What do we really need? The list will include food, of course. Also, we can add cleaning supplies, toiletries, medications and child or specialty healthcare supplies. There are also pet needs, paper products, and some sort of entertainment, particularly if you have children. We’ll begin with food. Everybody must eat. So what do you already have in your pantry? Some things keep longer than others, so separate the dried items such as pasta, rice, beans, etc. and the canned goods from the things that could go bad rather quickly. Fresh potatoes, carrots and apples will last longer than a lot of other fresh food, so you can probably count those with your canned and dried food. Frozen items will last a good while, but they can get a little off-tasting after a few months. Now you can prioritize your eating and plan accordingly. Use up the spoilable food first and decide how long your current stock will last. If you need to buy more, keep in mind what you will be using soon and what will keep for later. Of course, a lot of this will be dependent on what is available at the store. Be realistic though. Don’t take home a bunch of food that you know your family will not like, just because it will keep well. For instance, my gang could live for six months or so on mostly rice and pinto beans, but I couldn’t force canned spinach down my husband with a plunger! It is recommended to have about two weeks’ worth of usable food on hand. And don’t forget that you also have to feed your pets. They really won’t understand a sudden drastic change in their diet.
Cleaning supplies will come next. You will definitely need detergent for dishes and laundry, and a bottle or jug of bleach. The CDC recommends one cup of chlorine bleach mixed into from 1 to 5 gallons of water for disinfecting surfaces. Wipe all surfaces and allow them to air dry. Make a new disinfectant solution every 24 hours to keep it strong enough to kill the nasties and or wash them away. Anything else you have along these lines is nice, but the above are essential. Paper towels are convenient, but you can wash and reuse rags and old towels. Now you should make sure you have a supply of hand or bath soap, toothpaste, shampoo, deodorant, and anything else you use in your daily hygiene and grooming routine. This is a personal matter and needs no discussion. Just remember that the stores could run out after a week or so.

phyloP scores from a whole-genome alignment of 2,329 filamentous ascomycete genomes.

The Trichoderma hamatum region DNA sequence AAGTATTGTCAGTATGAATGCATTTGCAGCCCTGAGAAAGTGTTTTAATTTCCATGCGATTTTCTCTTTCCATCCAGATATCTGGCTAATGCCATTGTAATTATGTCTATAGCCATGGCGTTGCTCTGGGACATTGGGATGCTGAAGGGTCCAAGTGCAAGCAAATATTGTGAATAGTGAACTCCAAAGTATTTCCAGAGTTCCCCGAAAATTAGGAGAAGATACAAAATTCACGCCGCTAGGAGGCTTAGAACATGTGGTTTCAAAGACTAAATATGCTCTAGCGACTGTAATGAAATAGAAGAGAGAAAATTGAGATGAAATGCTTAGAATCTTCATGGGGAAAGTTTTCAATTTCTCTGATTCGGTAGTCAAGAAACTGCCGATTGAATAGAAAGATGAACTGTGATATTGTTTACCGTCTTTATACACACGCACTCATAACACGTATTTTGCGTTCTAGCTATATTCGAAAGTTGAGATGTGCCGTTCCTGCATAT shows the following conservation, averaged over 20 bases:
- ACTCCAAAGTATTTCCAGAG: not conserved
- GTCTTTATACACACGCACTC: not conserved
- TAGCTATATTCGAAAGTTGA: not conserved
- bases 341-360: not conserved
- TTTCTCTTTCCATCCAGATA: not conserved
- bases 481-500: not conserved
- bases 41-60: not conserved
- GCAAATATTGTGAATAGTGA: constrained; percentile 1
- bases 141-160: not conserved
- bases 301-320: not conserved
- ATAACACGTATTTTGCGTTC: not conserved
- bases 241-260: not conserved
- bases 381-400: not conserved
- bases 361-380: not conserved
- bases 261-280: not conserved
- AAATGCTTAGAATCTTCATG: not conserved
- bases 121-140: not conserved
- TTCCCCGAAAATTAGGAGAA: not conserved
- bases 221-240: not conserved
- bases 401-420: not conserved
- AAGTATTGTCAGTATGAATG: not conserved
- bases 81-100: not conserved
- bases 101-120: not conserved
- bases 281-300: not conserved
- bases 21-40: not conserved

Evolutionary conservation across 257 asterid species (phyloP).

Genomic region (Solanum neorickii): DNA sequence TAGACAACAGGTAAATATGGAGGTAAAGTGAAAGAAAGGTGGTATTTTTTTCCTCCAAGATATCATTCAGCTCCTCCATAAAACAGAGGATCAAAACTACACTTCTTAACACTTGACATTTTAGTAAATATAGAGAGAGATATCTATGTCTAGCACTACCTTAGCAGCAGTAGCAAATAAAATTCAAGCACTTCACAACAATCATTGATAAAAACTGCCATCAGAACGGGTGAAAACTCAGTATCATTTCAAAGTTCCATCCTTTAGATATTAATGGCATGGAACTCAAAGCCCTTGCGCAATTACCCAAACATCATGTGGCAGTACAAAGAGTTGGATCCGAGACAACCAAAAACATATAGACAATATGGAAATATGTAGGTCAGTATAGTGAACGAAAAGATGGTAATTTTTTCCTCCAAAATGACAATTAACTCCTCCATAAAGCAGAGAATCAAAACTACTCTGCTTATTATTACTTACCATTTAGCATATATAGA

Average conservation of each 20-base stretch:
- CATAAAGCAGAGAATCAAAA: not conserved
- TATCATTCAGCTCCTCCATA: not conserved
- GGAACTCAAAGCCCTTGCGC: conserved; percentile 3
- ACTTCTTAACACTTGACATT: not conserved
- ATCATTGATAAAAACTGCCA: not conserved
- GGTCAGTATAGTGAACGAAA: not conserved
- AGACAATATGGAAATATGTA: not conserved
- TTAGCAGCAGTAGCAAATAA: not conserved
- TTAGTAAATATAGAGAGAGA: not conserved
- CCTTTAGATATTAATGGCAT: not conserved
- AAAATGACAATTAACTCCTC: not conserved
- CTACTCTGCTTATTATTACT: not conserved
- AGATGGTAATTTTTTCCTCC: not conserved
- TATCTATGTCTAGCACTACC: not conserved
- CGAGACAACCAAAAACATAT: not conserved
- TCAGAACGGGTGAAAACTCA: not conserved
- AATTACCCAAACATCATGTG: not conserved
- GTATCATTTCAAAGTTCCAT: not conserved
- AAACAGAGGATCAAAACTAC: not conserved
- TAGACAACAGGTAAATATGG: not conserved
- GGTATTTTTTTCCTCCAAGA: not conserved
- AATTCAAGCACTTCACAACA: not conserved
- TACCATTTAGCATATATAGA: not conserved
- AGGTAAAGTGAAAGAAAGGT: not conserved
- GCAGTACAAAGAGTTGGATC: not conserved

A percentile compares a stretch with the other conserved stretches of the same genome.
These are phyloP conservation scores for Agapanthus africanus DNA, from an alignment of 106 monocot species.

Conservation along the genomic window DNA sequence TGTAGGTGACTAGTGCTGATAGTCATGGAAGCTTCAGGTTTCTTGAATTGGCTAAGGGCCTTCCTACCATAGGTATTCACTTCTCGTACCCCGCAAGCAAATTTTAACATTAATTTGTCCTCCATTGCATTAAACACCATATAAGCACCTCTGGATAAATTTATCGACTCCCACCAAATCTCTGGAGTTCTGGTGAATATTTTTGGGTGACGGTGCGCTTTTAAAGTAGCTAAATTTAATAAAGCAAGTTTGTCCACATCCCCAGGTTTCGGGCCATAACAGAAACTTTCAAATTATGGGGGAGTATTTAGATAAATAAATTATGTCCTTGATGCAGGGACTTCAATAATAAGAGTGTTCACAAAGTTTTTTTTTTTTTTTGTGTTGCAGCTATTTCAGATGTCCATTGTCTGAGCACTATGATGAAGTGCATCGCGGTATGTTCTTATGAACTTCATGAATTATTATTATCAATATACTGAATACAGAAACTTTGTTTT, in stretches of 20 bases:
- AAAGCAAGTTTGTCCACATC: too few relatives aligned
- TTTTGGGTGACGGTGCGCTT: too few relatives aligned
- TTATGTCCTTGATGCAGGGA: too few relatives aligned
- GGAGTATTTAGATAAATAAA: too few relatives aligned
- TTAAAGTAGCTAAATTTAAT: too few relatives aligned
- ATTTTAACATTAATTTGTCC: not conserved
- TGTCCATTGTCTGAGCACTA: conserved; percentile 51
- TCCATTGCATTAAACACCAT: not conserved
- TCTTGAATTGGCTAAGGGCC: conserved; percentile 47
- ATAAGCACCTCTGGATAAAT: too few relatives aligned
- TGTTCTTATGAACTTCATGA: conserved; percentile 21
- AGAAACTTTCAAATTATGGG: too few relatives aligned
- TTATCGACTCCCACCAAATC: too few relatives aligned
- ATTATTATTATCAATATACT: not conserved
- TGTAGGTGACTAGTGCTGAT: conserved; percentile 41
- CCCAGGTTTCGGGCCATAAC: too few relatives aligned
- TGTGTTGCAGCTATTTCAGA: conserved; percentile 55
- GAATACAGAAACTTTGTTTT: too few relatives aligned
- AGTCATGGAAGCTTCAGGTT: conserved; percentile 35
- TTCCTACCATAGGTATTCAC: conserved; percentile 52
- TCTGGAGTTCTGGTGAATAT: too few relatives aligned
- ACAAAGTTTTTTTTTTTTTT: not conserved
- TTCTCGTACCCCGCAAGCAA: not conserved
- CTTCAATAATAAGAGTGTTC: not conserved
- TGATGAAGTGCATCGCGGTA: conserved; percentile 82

If you take prescription medications, consult your medical professional about how much you need to keep on hand and what to do if you should run out. Make sure you have enough over-the-counter meds to take care of fever, pain, nausea, etc. A basic first aid kit with antibiotic salve, burn gel, and simple bandages should always have a place in your home, and even (responsible) children should know where it is and how to use it. If you have a baby in your home, you probably already know the inconvenience of running out of supplies. Who knew she could go through that many diapers in one day?! Anticipate problems and be prepared to improvise. Most importantly, know who you can ask about anything you may need to know. And keep up with the news.
Finally, it is advisable to keep a little cash on hand. (Just because you’re stuck at home does not mean life as you know it has to shut down.) It doesn’t have to be a whole lot, but make sure the money is in small bills and change. A piggy bank is always a good friend. This fits in with entertainment suggestions. So does a variety of batteries. Reading material, board games, musical instruments, cards or dominoes –– all this and more are good ways to spend what could be boring hours. Television is okay for a while, but after a couple of days, a hobby or other amusement starts to look awfully good. And by all means, maintain contact with your friends, whether by phone or computer. Loneliness isn’t good for your health. Isolation should be physical, not emotional. Sometimes it can be fun to “camp out” in your home, especially with children. Think picnics on the floor and sleeping bags. You might even try it ahead of time just to familiarize the family with The Plan. Of course “ahead of time” isn’t really practical right now; our crisis is already here, but you can use this one to learn and prepare for next time.